At the 1787 Constitutional Convention, Benjamin Franklin displayed a savvy grasp of how to use compromise. Not wanting to offend the Constitution’s dissenters, he proposed the document be signed “by the unanimous consent of the States present,” rather than individuals.
Using compromise, Franklin instructed delegates to arrange themselves by state. Each delegation filed to the table, where supporters signed the Constitution. Some hesitantly affixed their signatures because they didn’t completely endorse the Constitution. Factions they represented back home saw little merit in states sharing power with the federal government.
Franklin’s compromise of state delegations signing the document shielded individual delegates from the wrath of their anti-government constituents. He believed the political arc of compromise curved toward a flourishing Republic. It shielded the Constitution from critics who exercised a “morbid craving of controversy and for dispute over words” (I Timothy 6:4). Critics had their say but didn’t control the day.
Delegates endorsed the Constitution on Monday, Sept. 17, 1787. James Madison and allies conceived of this new governing plan to replace the Articles of Confederation, which had burdened colonies with mounting debt and divisive tugs of war.
Madison proposed strong central government to offset states’ rights. Patrick Henry refused to attend the convention because of it, pinching his nose because he “smelled a rat.” Rhode Island’s delegates, upset at the consolidation of power in Washington City, stayed home.
Controversy raged during the convention. Tensions erupted between pro-slave vs. anti-slave factions; between more vs. less populous states; and between northern vs. southern colonies. The Constitution survived because compromise was used to win three key debates.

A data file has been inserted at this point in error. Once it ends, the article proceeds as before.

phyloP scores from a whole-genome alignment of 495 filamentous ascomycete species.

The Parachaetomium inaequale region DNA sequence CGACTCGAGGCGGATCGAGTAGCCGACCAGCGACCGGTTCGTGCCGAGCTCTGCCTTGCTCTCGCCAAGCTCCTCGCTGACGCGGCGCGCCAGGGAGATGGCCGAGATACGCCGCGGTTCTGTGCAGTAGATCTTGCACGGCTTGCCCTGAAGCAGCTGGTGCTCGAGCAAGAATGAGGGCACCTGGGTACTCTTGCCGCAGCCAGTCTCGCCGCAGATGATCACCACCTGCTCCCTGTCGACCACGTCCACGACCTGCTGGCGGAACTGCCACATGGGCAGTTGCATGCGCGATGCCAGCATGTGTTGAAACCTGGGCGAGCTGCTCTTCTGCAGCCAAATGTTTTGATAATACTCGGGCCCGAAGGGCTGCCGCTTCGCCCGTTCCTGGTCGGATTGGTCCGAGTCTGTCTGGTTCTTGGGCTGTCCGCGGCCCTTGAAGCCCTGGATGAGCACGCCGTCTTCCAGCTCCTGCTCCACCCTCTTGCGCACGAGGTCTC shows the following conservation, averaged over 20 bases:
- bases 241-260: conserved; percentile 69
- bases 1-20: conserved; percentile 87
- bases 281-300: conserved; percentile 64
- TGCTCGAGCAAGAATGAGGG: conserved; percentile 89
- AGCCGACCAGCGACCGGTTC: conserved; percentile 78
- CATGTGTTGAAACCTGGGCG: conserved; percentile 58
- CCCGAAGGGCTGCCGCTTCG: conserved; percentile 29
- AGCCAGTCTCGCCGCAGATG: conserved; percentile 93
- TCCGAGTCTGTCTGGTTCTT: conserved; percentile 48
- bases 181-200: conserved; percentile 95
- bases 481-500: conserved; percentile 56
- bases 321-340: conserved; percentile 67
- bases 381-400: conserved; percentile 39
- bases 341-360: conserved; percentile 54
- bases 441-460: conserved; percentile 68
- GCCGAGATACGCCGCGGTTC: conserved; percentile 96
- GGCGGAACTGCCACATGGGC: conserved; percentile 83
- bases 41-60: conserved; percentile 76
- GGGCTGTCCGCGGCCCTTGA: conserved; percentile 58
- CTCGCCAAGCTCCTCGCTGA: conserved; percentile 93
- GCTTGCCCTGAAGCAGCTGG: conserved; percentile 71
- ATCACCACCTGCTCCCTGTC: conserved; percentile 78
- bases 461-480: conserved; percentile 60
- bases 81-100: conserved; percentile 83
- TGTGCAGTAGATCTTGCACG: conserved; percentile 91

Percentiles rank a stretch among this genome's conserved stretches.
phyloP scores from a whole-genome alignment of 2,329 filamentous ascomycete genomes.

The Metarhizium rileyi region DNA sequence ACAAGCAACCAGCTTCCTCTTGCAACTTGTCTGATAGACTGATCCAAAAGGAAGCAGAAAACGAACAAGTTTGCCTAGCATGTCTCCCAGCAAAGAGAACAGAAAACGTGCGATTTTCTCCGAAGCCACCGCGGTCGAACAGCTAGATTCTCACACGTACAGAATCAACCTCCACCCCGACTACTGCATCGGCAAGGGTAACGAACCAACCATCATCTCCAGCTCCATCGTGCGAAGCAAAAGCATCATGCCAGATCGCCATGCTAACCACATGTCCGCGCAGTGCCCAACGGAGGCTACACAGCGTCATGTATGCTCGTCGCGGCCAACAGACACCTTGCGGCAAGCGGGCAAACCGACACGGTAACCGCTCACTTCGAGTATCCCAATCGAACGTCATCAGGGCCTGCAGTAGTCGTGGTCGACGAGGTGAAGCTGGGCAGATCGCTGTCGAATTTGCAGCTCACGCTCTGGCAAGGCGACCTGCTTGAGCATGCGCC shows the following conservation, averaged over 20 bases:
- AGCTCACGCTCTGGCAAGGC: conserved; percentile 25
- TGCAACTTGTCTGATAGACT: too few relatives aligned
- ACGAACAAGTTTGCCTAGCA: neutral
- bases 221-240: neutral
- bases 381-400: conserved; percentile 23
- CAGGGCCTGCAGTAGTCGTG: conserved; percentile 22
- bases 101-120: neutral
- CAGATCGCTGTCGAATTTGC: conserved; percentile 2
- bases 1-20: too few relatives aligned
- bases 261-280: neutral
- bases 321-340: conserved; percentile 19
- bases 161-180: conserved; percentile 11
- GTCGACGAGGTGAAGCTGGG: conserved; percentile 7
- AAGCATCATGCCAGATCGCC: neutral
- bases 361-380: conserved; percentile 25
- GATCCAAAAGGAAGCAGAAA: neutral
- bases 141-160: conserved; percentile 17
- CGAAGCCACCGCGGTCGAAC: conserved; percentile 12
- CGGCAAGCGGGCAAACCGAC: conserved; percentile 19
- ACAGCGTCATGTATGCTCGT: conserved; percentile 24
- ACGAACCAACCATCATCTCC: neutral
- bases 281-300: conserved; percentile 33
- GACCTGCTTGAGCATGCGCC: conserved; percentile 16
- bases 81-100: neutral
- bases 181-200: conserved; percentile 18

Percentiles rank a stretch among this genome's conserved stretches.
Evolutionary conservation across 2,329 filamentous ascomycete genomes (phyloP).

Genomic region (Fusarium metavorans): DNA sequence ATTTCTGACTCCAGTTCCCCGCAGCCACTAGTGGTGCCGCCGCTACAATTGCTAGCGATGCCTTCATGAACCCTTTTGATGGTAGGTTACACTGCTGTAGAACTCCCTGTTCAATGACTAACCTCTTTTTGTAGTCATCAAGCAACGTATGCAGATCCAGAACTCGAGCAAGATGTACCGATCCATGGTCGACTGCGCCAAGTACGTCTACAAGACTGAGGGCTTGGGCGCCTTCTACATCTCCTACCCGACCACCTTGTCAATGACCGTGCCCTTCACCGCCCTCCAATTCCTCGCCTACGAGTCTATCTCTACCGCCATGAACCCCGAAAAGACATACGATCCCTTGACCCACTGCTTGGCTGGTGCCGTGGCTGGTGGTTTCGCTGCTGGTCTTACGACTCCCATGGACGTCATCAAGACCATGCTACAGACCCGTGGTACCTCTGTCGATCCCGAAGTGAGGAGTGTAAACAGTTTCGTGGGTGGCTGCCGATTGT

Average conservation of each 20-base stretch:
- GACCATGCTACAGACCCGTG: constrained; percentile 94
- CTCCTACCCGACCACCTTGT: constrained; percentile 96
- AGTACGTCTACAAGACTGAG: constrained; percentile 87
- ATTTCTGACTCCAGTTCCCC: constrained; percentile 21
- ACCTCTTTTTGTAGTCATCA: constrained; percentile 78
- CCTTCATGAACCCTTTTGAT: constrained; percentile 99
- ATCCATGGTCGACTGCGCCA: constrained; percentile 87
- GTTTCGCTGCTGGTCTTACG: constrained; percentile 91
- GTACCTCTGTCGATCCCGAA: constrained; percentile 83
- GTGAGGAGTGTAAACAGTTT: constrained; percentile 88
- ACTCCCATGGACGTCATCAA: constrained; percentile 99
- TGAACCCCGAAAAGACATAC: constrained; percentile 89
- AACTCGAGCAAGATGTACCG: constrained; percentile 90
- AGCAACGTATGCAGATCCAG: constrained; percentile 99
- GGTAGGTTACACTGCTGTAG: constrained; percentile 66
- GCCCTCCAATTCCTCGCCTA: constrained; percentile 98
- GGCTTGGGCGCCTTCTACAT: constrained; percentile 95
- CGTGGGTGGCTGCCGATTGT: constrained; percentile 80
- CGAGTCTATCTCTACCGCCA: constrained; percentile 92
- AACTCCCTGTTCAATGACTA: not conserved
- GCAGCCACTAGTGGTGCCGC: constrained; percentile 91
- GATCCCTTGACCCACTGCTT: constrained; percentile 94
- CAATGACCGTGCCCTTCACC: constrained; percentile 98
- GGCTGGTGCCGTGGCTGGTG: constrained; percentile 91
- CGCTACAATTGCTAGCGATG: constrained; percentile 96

Southern states demanded more voting power, even though their rural communities were less populated than those in the middle colonies. The South wanted to count slaves as a voting bloc, even though Negroes couldn’t vote. The compromise: Each slave counted for three-fifths of a vote. Although contrived, this compromise saved the Republic’s sputtering constitutional engine from freezing up.
Next, tempers erupted over equal representation in the two house legislature (bicameral). A deal was cut. Satisfying large states, House representation was by population; satisfying small states, the Senate was composed of two representatives per state. Again, compromise broke a logjam over representation.
Moreover, the North and South made negotiated deals over slave trade and navigation rights for river traffic. Election of the president turned into a sticky issue, too. Would large states dominate because their popular vote might sweep into office favored candidates, leaving southern states with weak voices? Balancing the power to decide, delegates endorsed a cumbersome solution named the Electoral College. Again, compromise worked for the nation’s common good.
Once delegates signed the Constitution, compromise was used to win its ratification by states. Virginia’s George Mason declared he would rather have his right hand chopped off than sign the Constitution, which lacked a Bill of Rights.
At first, Madison dug in his heels, arguing such a bill would deprive — not preserve — citizens’ rights. Madison feared that if a Bill of Rights were attached to the Constitution, Uncle Sam could usurp any rights not denoted, leaving citizens defenseless. Finally, Madison compromised. The Bill of Rights was added to the Constitution. Consequently, a majority of states ratified it.
Ironic, isn’t it, how critics of compromise become the Constitution’s severest public enemies, even though they claim ardent support for this formative document?
For instance, Rush Limbaugh doesn’t regard compromise as his cup of tea. Before last year’s Republican presidential debates, he unleashed diatribes that clash with the Constitution’s compromising spirit. Rush ranted, “Winners do not compromise with themselves. The winners who do compromise are winners who don’t believe in themselves as winners, who still think themselves as losers.”
Rush’s tangled grammar and garbled rhetoric don’t hide disdain for compromise.
The tea party strongly endorses Limbaugh’s bias. Both use ideological purity as a battering ram to crush compromise. Sycophants clamor for political purity when voting, refute conciliation, won’t negotiate and denigrate compromising across the political aisle. Such rigidity crashes against constitutional walls that don’t crumble. Our Constitution stands!
History validates that there would be no Constitution without compromise.
The Rev. Jack R. Van Ens is a Presbyterian minister who heads the nonprofit, tax exempt Creative Growth Ministries (www.thelivinghistory.com), which enhances Christian worship through dynamic storytelling and dramatic presentations aimed to make God’s history come alive.